The second leg of the 1966 CAF African Champions League Final was played on Christmas Day. It proved to be a festive game with one of the all-time great fightbacks in the history of the tournament.
Al Ahly’s victory in the 2020 CAF African Champions League Final over fierce rivals Zamalek saw them extend their record as they became African champions for the ninth time. The much-delayed game had been scheduled for May, but Covid forced its postponement to the end of November. The delay brought back memories of when the Final was always a feature of the build-up to the Christmas period. Indeed, on one occasion, in 1966, the second leg of the Final was played on Christmas Day itself. And what a festive game it proved to be with one of the all-time great fightbacks in the history of the tournament.
In 1966, organised continental club football in Africa was in its infancy. The year before, Oryx Douala from Cameroon had beaten Mali’s Stade Malien in the first Final of the African Club Championship to win the N’Krumah Cup, named after Ghana’s trail blazing independence leader Kwame N’Krumah. Only nine teams played in the first tournament, and of the 12 teams that took part in 1966, all but two of them came from the newly independent countries of West Africa.
The holders Oryx were given a bye to the semi-finals but were beaten by Mali’s Real Bamako, who boasted a 20-year-old Salif Keita. Keita, or Domingo as he was known, was already regarded as the star of African football and he would go on to achieve fame and fortune in Europe with Saint-Etienne and Valencia. In 1970 he was voted the first African Footballer of the Year in the annual poll by France Football. In the Final, Keita and his team mates would meet Stade d’Abidjan from the Côte d’Ivoire, who had beaten Sudanese champions Al Hilal in the semis.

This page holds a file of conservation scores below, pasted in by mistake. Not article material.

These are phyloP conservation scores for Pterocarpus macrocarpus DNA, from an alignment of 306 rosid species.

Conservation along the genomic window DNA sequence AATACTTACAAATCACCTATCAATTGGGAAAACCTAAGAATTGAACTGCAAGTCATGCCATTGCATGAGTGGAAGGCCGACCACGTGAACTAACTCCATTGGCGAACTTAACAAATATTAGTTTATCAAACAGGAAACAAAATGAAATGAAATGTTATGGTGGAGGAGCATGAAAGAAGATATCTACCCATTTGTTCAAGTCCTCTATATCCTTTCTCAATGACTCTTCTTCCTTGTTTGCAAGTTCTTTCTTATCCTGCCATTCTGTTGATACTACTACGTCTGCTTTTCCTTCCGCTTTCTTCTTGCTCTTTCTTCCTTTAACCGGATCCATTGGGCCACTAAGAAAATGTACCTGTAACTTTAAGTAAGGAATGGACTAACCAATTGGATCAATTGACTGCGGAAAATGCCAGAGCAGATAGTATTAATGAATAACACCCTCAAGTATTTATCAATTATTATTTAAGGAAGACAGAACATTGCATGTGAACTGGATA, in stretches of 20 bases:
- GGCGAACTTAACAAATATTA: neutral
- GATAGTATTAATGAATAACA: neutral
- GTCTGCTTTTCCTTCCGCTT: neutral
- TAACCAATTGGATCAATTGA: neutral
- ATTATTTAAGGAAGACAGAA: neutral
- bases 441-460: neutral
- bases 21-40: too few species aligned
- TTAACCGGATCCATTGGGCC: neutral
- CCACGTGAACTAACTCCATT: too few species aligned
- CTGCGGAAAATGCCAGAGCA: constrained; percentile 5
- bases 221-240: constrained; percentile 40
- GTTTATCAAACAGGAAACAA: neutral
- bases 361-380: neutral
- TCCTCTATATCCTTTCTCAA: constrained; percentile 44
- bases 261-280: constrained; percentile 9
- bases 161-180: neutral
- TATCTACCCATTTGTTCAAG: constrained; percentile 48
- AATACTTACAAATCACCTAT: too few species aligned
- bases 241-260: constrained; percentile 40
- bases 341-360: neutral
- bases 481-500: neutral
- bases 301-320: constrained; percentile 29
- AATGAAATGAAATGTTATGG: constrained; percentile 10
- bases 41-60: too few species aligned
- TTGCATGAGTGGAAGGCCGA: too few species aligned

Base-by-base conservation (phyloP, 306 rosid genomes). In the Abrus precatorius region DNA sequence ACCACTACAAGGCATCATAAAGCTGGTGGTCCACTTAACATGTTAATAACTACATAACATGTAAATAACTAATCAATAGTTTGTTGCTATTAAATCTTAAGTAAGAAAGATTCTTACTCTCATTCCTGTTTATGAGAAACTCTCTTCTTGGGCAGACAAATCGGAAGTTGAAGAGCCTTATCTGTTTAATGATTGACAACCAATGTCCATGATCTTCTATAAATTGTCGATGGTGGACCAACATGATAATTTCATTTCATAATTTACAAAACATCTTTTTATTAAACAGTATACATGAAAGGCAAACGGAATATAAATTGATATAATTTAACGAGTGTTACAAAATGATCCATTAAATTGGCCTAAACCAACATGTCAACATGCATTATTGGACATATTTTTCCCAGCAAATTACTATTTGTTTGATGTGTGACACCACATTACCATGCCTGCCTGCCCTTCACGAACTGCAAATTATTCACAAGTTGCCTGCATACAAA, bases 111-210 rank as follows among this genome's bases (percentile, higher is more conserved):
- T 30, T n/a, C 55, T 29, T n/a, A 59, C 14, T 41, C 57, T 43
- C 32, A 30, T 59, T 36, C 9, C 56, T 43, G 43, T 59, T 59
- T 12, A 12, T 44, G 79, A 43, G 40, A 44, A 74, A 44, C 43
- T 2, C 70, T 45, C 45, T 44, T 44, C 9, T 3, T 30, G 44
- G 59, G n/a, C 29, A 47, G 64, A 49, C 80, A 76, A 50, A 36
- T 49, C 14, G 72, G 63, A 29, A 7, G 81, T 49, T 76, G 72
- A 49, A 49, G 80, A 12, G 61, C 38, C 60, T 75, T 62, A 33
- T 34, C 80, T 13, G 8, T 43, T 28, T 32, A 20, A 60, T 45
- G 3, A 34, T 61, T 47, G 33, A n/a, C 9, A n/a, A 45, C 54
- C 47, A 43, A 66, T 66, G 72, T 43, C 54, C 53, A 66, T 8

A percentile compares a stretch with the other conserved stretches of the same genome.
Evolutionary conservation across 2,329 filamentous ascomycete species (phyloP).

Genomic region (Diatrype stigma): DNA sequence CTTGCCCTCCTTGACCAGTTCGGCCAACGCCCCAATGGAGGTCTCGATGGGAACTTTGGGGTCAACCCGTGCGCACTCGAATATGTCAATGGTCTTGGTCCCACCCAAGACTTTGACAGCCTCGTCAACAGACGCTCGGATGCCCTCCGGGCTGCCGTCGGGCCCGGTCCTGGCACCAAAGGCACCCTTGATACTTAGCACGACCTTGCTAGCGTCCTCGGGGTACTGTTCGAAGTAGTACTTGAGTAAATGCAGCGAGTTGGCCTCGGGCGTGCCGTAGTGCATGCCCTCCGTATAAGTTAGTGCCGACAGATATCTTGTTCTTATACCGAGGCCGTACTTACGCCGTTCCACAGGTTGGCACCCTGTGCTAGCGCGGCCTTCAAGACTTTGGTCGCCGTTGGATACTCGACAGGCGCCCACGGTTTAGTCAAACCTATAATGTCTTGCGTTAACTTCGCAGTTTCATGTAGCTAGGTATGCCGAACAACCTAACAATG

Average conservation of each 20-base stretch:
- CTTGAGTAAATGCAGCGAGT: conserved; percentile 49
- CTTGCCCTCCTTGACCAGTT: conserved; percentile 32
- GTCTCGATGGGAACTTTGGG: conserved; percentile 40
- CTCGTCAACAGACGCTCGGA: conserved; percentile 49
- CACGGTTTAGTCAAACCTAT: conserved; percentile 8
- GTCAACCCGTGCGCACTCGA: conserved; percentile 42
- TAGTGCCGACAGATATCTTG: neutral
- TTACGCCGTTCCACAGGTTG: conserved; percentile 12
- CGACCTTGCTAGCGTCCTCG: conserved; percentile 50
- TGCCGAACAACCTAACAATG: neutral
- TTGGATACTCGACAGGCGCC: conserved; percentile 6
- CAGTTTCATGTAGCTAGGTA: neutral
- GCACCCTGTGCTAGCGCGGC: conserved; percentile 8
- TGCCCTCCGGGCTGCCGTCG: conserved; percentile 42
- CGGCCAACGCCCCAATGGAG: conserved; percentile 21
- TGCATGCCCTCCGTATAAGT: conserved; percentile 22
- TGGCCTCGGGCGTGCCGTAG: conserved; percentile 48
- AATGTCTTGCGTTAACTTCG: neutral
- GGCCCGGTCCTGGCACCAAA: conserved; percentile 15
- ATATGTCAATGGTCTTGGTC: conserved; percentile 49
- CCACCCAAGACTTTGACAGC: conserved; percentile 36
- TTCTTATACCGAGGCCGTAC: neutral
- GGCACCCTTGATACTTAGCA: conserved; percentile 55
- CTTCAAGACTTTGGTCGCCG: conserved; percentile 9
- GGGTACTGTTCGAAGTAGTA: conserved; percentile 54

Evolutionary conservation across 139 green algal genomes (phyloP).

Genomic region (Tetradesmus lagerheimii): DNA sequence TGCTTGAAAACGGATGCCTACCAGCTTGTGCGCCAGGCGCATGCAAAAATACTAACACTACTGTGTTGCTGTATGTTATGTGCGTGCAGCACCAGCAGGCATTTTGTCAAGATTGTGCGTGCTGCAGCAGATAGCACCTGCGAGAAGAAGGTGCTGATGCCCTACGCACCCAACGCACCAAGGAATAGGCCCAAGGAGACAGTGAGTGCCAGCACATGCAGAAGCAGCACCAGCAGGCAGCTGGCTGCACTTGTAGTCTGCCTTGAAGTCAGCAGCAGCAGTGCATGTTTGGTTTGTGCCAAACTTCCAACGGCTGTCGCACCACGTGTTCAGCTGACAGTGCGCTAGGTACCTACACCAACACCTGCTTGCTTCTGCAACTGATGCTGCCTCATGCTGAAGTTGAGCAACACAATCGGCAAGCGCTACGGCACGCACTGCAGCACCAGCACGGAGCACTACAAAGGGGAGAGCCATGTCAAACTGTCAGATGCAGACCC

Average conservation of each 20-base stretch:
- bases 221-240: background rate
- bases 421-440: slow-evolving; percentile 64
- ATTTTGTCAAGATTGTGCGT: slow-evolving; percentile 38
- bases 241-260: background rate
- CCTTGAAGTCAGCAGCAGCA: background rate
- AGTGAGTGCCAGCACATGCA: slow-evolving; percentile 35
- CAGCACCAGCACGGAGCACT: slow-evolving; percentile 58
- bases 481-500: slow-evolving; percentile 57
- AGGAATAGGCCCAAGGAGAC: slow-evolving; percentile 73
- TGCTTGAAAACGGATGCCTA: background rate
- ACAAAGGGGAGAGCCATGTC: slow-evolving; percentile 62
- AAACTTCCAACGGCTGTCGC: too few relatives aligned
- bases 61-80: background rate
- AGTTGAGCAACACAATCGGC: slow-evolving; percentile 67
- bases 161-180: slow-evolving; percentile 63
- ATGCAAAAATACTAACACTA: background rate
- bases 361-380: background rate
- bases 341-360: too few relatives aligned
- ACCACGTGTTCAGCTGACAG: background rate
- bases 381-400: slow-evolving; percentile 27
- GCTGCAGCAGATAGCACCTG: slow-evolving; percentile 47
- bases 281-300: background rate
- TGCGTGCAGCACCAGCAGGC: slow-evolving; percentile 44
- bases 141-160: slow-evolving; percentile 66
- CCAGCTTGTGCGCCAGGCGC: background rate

Keita seemed to have given Real Bamako one hand on the Cup with two goals in the first leg at the Stade Omnisports in Bamako. A third from team captain Idrissa Touré, who was known as Nani, ensured a 3-1 lead to defend in the second leg, two weeks later on Christmas Day in Abidjan.
The Stade Félix Houphouet-Boigny in the Ivorian capital of Abidjan is perhaps amongst the most picturesque in the world. Nestling on the shores of one of the many lagoons around which the city is built, it has been at the centre of Ivorian football since 1952. The academy of Ivorian club ASEC Mimosas is situated on the facing shore giving the young hopefuls a glimpse of what their future might hold. But in 1966, it was the supporters of Stade d’Abidjan, by far the most successful club in the country at that time, who made their way to the stadium on Christmas Day.